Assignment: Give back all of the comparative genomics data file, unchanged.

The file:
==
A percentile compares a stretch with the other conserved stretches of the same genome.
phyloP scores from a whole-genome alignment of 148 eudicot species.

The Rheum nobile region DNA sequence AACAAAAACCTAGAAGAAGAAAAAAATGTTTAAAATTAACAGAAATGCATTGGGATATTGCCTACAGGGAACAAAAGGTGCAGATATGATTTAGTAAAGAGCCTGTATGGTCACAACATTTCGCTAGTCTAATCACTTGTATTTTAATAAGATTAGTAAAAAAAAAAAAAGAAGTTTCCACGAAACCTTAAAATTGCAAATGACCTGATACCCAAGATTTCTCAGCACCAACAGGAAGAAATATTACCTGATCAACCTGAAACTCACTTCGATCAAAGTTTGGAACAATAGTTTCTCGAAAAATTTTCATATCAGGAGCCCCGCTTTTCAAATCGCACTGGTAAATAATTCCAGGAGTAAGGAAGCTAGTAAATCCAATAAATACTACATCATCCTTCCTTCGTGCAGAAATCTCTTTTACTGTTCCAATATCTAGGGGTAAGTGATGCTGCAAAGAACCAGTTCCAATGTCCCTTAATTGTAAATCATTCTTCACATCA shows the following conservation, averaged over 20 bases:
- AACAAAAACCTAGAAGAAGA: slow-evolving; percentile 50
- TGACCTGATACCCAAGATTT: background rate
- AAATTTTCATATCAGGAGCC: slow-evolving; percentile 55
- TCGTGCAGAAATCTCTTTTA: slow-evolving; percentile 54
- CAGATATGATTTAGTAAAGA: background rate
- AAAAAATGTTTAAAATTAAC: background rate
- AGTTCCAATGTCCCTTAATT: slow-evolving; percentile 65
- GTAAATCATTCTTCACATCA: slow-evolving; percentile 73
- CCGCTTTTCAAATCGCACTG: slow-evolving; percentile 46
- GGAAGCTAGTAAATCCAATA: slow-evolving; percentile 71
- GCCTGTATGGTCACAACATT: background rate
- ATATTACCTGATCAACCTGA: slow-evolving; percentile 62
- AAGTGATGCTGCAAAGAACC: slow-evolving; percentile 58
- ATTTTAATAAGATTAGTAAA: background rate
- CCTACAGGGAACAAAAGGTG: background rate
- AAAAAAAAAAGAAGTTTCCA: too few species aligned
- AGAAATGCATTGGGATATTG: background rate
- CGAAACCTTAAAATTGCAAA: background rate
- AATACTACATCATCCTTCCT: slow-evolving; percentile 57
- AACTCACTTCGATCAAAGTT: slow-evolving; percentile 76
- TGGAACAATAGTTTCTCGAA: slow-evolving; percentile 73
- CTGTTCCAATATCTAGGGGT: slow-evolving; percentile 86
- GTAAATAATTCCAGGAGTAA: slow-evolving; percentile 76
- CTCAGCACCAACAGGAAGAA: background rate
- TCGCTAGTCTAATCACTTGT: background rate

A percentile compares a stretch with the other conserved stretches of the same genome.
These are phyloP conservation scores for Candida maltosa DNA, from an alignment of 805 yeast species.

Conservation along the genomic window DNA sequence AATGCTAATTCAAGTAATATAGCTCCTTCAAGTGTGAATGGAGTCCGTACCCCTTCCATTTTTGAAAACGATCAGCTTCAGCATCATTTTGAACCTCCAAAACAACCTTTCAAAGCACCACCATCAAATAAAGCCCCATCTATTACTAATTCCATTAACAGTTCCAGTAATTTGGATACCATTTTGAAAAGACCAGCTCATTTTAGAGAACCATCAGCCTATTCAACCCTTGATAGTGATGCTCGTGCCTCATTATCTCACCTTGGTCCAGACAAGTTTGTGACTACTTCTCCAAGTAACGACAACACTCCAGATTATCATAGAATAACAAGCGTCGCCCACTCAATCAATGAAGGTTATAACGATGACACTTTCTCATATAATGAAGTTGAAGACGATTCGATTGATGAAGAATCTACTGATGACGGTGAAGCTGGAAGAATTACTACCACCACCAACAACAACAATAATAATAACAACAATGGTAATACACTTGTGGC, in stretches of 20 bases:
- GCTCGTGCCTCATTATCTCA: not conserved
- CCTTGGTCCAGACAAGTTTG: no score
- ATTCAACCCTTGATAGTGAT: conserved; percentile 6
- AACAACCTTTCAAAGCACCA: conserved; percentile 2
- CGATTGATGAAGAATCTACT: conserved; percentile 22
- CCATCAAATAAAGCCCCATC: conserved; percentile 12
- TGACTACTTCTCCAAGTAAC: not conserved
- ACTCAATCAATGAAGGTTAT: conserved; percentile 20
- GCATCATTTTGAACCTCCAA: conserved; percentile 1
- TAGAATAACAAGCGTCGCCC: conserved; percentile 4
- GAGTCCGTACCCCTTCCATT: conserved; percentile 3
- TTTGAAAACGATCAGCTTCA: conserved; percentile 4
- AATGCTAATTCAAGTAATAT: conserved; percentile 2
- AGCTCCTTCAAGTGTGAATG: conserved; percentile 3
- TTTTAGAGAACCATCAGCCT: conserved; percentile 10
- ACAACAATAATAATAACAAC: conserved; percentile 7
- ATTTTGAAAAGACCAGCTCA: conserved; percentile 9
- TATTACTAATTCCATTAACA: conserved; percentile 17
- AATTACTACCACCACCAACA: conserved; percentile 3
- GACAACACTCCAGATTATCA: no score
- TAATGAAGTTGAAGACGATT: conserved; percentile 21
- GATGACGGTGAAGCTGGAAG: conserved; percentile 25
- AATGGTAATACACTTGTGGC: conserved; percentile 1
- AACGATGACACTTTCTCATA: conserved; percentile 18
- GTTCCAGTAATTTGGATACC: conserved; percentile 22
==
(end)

A percentile compares a stretch with the other conserved stretches of the same genome.
phyloP scores from a whole-genome alignment of 148 eudicot species.

The Rheum nobile region DNA sequence AACAAAAACCTAGAAGAAGAAAAAAATGTTTAAAATTAACAGAAATGCATTGGGATATTGCCTACAGGGAACAAAAGGTGCAGATATGATTTAGTAAAGAGCCTGTATGGTCACAACATTTCGCTAGTCTAATCACTTGTATTTTAATAAGATTAGTAAAAAAAAAAAAAGAAGTTTCCACGAAACCTTAAAATTGCAAATGACCTGATACCCAAGATTTCTCAGCACCAACAGGAAGAAATATTACCTGATCAACCTGAAACTCACTTCGATCAAAGTTTGGAACAATAGTTTCTCGAAAAATTTTCATATCAGGAGCCCCGCTTTTCAAATCGCACTGGTAAATAATTCCAGGAGTAAGGAAGCTAGTAAATCCAATAAATACTACATCATCCTTCCTTCGTGCAGAAATCTCTTTTACTGTTCCAATATCTAGGGGTAAGTGATGCTGCAAAGAACCAGTTCCAATGTCCCTTAATTGTAAATCATTCTTCACATCA shows the following conservation, averaged over 20 bases:
- AACAAAAACCTAGAAGAAGA: slow-evolving; percentile 50
- TGACCTGATACCCAAGATTT: background rate
- AAATTTTCATATCAGGAGCC: slow-evolving; percentile 55
- TCGTGCAGAAATCTCTTTTA: slow-evolving; percentile 54
- CAGATATGATTTAGTAAAGA: background rate
- AAAAAATGTTTAAAATTAAC: background rate
- AGTTCCAATGTCCCTTAATT: slow-evolving; percentile 65
- GTAAATCATTCTTCACATCA: slow-evolving; percentile 73
- CCGCTTTTCAAATCGCACTG: slow-evolving; percentile 46
- GGAAGCTAGTAAATCCAATA: slow-evolving; percentile 71
- GCCTGTATGGTCACAACATT: background rate
- ATATTACCTGATCAACCTGA: slow-evolving; percentile 62
- AAGTGATGCTGCAAAGAACC: slow-evolving; percentile 58
- ATTTTAATAAGATTAGTAAA: background rate
- CCTACAGGGAACAAAAGGTG: background rate
- AAAAAAAAAAGAAGTTTCCA: too few species aligned
- AGAAATGCATTGGGATATTG: background rate
- CGAAACCTTAAAATTGCAAA: background rate
- AATACTACATCATCCTTCCT: slow-evolving; percentile 57
- AACTCACTTCGATCAAAGTT: slow-evolving; percentile 76
- TGGAACAATAGTTTCTCGAA: slow-evolving; percentile 73
- CTGTTCCAATATCTAGGGGT: slow-evolving; percentile 86
- GTAAATAATTCCAGGAGTAA: slow-evolving; percentile 76
- CTCAGCACCAACAGGAAGAA: background rate
- TCGCTAGTCTAATCACTTGT: background rate

A percentile compares a stretch with the other conserved stretches of the same genome.
These are phyloP conservation scores for Candida maltosa DNA, from an alignment of 805 yeast species.

Conservation along the genomic window DNA sequence AATGCTAATTCAAGTAATATAGCTCCTTCAAGTGTGAATGGAGTCCGTACCCCTTCCATTTTTGAAAACGATCAGCTTCAGCATCATTTTGAACCTCCAAAACAACCTTTCAAAGCACCACCATCAAATAAAGCCCCATCTATTACTAATTCCATTAACAGTTCCAGTAATTTGGATACCATTTTGAAAAGACCAGCTCATTTTAGAGAACCATCAGCCTATTCAACCCTTGATAGTGATGCTCGTGCCTCATTATCTCACCTTGGTCCAGACAAGTTTGTGACTACTTCTCCAAGTAACGACAACACTCCAGATTATCATAGAATAACAAGCGTCGCCCACTCAATCAATGAAGGTTATAACGATGACACTTTCTCATATAATGAAGTTGAAGACGATTCGATTGATGAAGAATCTACTGATGACGGTGAAGCTGGAAGAATTACTACCACCACCAACAACAACAATAATAATAACAACAATGGTAATACACTTGTGGC, in stretches of 20 bases:
- GCTCGTGCCTCATTATCTCA: not conserved
- CCTTGGTCCAGACAAGTTTG: no score
- ATTCAACCCTTGATAGTGAT: conserved; percentile 6
- AACAACCTTTCAAAGCACCA: conserved; percentile 2
- CGATTGATGAAGAATCTACT: conserved; percentile 22
- CCATCAAATAAAGCCCCATC: conserved; percentile 12
- TGACTACTTCTCCAAGTAAC: not conserved
- ACTCAATCAATGAAGGTTAT: conserved; percentile 20
- GCATCATTTTGAACCTCCAA: conserved; percentile 1
- TAGAATAACAAGCGTCGCCC: conserved; percentile 4
- GAGTCCGTACCCCTTCCATT: conserved; percentile 3
- TTTGAAAACGATCAGCTTCA: conserved; percentile 4
- AATGCTAATTCAAGTAATAT: conserved; percentile 2
- AGCTCCTTCAAGTGTGAATG: conserved; percentile 3
- TTTTAGAGAACCATCAGCCT: conserved; percentile 10
- ACAACAATAATAATAACAAC: conserved; percentile 7
- ATTTTGAAAAGACCAGCTCA: conserved; percentile 9
- TATTACTAATTCCATTAACA: conserved; percentile 17
- AATTACTACCACCACCAACA: conserved; percentile 3
- GACAACACTCCAGATTATCA: no score
- TAATGAAGTTGAAGACGATT: conserved; percentile 21
- GATGACGGTGAAGCTGGAAG: conserved; percentile 25
- AATGGTAATACACTTGTGGC: conserved; percentile 1
- AACGATGACACTTTCTCATA: conserved; percentile 18
- GTTCCAGTAATTTGGATACC: conserved; percentile 22